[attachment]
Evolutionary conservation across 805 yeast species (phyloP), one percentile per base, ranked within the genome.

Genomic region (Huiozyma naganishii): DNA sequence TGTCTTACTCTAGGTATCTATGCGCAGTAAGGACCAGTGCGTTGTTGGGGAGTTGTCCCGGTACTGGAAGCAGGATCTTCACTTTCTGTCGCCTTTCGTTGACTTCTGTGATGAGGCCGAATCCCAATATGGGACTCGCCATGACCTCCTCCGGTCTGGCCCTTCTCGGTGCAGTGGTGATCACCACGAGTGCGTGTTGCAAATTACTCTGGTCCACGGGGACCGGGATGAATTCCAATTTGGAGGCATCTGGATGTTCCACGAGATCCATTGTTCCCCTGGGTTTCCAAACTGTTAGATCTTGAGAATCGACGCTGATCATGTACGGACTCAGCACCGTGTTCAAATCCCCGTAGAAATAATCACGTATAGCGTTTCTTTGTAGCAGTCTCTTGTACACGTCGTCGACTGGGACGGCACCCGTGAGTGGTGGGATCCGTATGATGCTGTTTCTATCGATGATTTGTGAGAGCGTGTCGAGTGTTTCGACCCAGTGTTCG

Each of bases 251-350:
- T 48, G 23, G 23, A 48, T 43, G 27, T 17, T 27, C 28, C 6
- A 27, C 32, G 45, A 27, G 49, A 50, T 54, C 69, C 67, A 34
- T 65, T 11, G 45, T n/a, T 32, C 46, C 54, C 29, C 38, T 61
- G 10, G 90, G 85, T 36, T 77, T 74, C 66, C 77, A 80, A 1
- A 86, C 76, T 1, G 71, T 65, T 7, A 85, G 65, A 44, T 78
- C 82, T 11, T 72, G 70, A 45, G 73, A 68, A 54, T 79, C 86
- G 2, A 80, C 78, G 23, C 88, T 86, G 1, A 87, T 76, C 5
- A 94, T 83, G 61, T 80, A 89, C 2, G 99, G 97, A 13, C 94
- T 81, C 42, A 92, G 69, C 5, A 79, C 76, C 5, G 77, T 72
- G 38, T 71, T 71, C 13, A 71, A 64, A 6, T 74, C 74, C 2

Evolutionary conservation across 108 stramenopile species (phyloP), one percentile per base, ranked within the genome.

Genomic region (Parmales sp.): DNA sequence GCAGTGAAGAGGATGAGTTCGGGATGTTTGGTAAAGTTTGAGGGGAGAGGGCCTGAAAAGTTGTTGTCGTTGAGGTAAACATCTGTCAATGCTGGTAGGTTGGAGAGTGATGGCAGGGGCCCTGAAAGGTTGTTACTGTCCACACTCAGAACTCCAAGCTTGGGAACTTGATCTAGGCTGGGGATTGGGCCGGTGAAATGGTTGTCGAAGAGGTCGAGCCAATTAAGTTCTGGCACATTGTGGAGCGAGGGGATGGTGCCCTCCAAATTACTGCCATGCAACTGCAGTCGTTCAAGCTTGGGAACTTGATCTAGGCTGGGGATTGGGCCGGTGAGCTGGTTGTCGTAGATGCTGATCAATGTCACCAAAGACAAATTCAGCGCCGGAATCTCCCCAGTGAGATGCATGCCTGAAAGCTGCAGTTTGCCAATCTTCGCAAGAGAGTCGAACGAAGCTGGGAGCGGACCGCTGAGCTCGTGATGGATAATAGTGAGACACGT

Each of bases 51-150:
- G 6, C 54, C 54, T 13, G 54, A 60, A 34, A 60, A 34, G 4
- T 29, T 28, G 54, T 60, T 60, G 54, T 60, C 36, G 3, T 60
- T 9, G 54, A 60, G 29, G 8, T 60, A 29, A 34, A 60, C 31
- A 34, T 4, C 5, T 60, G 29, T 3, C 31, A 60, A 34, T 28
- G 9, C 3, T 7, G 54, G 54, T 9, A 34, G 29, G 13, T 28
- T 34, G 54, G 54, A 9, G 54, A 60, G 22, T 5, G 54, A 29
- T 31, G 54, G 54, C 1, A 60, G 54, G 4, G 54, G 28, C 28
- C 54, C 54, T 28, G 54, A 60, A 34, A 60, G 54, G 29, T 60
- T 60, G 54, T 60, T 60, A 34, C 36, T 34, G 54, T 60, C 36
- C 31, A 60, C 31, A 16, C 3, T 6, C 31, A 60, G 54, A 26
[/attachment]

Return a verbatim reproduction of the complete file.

Evolutionary conservation across 805 yeast species (phyloP), one percentile per base, ranked within the genome.

Genomic region (Huiozyma naganishii): DNA sequence TGTCTTACTCTAGGTATCTATGCGCAGTAAGGACCAGTGCGTTGTTGGGGAGTTGTCCCGGTACTGGAAGCAGGATCTTCACTTTCTGTCGCCTTTCGTTGACTTCTGTGATGAGGCCGAATCCCAATATGGGACTCGCCATGACCTCCTCCGGTCTGGCCCTTCTCGGTGCAGTGGTGATCACCACGAGTGCGTGTTGCAAATTACTCTGGTCCACGGGGACCGGGATGAATTCCAATTTGGAGGCATCTGGATGTTCCACGAGATCCATTGTTCCCCTGGGTTTCCAAACTGTTAGATCTTGAGAATCGACGCTGATCATGTACGGACTCAGCACCGTGTTCAAATCCCCGTAGAAATAATCACGTATAGCGTTTCTTTGTAGCAGTCTCTTGTACACGTCGTCGACTGGGACGGCACCCGTGAGTGGTGGGATCCGTATGATGCTGTTTCTATCGATGATTTGTGAGAGCGTGTCGAGTGTTTCGACCCAGTGTTCG

Each of bases 251-350:
- T 48, G 23, G 23, A 48, T 43, G 27, T 17, T 27, C 28, C 6
- A 27, C 32, G 45, A 27, G 49, A 50, T 54, C 69, C 67, A 34
- T 65, T 11, G 45, T n/a, T 32, C 46, C 54, C 29, C 38, T 61
- G 10, G 90, G 85, T 36, T 77, T 74, C 66, C 77, A 80, A 1
- A 86, C 76, T 1, G 71, T 65, T 7, A 85, G 65, A 44, T 78
- C 82, T 11, T 72, G 70, A 45, G 73, A 68, A 54, T 79, C 86
- G 2, A 80, C 78, G 23, C 88, T 86, G 1, A 87, T 76, C 5
- A 94, T 83, G 61, T 80, A 89, C 2, G 99, G 97, A 13, C 94
- T 81, C 42, A 92, G 69, C 5, A 79, C 76, C 5, G 77, T 72
- G 38, T 71, T 71, C 13, A 71, A 64, A 6, T 74, C 74, C 2

Evolutionary conservation across 108 stramenopile species (phyloP), one percentile per base, ranked within the genome.

Genomic region (Parmales sp.): DNA sequence GCAGTGAAGAGGATGAGTTCGGGATGTTTGGTAAAGTTTGAGGGGAGAGGGCCTGAAAAGTTGTTGTCGTTGAGGTAAACATCTGTCAATGCTGGTAGGTTGGAGAGTGATGGCAGGGGCCCTGAAAGGTTGTTACTGTCCACACTCAGAACTCCAAGCTTGGGAACTTGATCTAGGCTGGGGATTGGGCCGGTGAAATGGTTGTCGAAGAGGTCGAGCCAATTAAGTTCTGGCACATTGTGGAGCGAGGGGATGGTGCCCTCCAAATTACTGCCATGCAACTGCAGTCGTTCAAGCTTGGGAACTTGATCTAGGCTGGGGATTGGGCCGGTGAGCTGGTTGTCGTAGATGCTGATCAATGTCACCAAAGACAAATTCAGCGCCGGAATCTCCCCAGTGAGATGCATGCCTGAAAGCTGCAGTTTGCCAATCTTCGCAAGAGAGTCGAACGAAGCTGGGAGCGGACCGCTGAGCTCGTGATGGATAATAGTGAGACACGT

Each of bases 51-150:
- G 6, C 54, C 54, T 13, G 54, A 60, A 34, A 60, A 34, G 4
- T 29, T 28, G 54, T 60, T 60, G 54, T 60, C 36, G 3, T 60
- T 9, G 54, A 60, G 29, G 8, T 60, A 29, A 34, A 60, C 31
- A 34, T 4, C 5, T 60, G 29, T 3, C 31, A 60, A 34, T 28
- G 9, C 3, T 7, G 54, G 54, T 9, A 34, G 29, G 13, T 28
- T 34, G 54, G 54, A 9, G 54, A 60, G 22, T 5, G 54, A 29
- T 31, G 54, G 54, C 1, A 60, G 54, G 4, G 54, G 28, C 28
- C 54, C 54, T 28, G 54, A 60, A 34, A 60, G 54, G 29, T 60
- T 60, G 54, T 60, T 60, A 34, C 36, T 34, G 54, T 60, C 36
- C 31, A 60, C 31, A 16, C 3, T 6, C 31, A 60, G 54, A 26